• Winters are significantly colder in Quebec, suggesting that increased mortality is observed once temperatures fall below a certain “threshold”.

RESULTS

Monthly CHF mortality was highest in January, decreasing until September and then rising again. It ranged from a high of 9.7% of all CHF deaths in January to a low of 7.3% in September. Both moving averages trend analysis (p<0.0048) and autoregressive components (p<0.0001) demonstrated significant seasonal trends for mortality. Hospital admissions for CHF declined from May until September and ranged from a high of 9.2% in March to a low of 7.1% in August. Hospitalisation showed a statistically significant seasonal trend for the 12 month moving average analysis (p<0.0001), but not the autoregressive component (fig 1).

Figure 1

(A) Mortality from CHF in Quebec—number of deaths per month over the eight year period. (B) Hospitalisations from CHF in Quebec—number of hospitalisations per month over the eight year period. (C) The high and low temperatures per month, in Montreal, the province’s largest city.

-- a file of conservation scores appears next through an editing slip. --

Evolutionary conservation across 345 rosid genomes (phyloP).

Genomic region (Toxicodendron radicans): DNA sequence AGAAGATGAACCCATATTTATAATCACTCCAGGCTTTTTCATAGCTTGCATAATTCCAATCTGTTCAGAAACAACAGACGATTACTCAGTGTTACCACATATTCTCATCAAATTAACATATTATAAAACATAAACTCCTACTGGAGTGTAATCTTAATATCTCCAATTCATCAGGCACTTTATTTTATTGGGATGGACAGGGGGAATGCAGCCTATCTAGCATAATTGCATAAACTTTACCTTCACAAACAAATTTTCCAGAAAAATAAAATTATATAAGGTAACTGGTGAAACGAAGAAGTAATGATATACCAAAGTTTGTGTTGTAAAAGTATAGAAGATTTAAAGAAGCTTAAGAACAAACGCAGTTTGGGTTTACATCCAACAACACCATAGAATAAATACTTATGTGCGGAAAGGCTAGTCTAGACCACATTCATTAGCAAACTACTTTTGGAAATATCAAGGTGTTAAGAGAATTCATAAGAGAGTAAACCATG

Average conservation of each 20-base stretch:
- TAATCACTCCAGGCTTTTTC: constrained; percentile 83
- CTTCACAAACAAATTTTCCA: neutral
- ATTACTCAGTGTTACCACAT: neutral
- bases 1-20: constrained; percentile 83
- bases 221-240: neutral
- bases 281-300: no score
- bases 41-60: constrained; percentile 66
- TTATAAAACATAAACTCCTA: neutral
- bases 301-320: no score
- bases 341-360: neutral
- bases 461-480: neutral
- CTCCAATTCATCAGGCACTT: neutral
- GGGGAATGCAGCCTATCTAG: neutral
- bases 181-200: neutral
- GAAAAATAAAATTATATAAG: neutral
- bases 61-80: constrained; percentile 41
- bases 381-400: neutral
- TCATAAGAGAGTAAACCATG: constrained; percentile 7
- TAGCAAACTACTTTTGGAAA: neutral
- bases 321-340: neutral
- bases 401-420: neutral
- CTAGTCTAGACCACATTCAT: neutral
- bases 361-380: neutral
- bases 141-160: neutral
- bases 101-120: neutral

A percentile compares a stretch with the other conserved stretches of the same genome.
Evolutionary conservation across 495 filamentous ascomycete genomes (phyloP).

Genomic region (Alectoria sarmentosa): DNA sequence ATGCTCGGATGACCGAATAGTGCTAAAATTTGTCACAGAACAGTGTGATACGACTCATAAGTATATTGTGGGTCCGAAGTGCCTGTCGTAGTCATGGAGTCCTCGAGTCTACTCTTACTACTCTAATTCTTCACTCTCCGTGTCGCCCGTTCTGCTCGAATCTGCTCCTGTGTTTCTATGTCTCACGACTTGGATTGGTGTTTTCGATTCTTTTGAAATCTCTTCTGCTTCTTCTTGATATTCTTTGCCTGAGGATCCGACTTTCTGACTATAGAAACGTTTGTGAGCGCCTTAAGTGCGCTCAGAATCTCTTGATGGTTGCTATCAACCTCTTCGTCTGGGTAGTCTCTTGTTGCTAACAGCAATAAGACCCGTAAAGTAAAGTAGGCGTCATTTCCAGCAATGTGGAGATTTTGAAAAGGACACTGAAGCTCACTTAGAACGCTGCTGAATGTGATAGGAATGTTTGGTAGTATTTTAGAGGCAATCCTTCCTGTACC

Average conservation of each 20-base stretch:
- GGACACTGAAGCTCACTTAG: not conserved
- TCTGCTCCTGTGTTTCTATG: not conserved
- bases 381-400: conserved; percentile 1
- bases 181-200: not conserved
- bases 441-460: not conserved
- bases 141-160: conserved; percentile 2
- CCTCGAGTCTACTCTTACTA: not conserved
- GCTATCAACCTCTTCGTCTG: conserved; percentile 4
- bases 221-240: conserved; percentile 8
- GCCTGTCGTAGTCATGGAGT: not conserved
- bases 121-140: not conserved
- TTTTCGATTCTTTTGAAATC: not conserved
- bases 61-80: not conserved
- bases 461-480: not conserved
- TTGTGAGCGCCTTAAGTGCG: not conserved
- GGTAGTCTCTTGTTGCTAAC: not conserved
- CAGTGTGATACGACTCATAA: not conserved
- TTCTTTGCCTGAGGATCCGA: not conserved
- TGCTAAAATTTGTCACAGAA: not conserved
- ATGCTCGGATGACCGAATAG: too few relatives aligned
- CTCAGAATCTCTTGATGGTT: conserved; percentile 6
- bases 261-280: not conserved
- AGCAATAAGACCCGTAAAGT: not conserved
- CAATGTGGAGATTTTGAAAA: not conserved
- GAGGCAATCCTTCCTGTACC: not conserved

CHF mortality in Quebec followed a similar pattern to that observed in France. January was the month with the highest CHF mortality: 25% above the monthly average in Quebec and 20% above the monthly average in France. The month with the lowest mortality in Quebec was September, 16% below the monthly average, while in France August was 15% below average. These trends did not differ statistically (p = 0.3500).

The range of monthly differences in hospitalisations in Quebec differed by 12.5%, from 6.7% above the monthly average of admissions in January, to 5.8% below the monthly average of admissions in July. The corresponding highest and lowest monthly values in France ranged across 30%, from 10% above the monthly average hospitalisations in April to 20% below this average in August. Differences in hospitalisation rates between Quebec and France were significant (p<0.0001).

DISCUSSION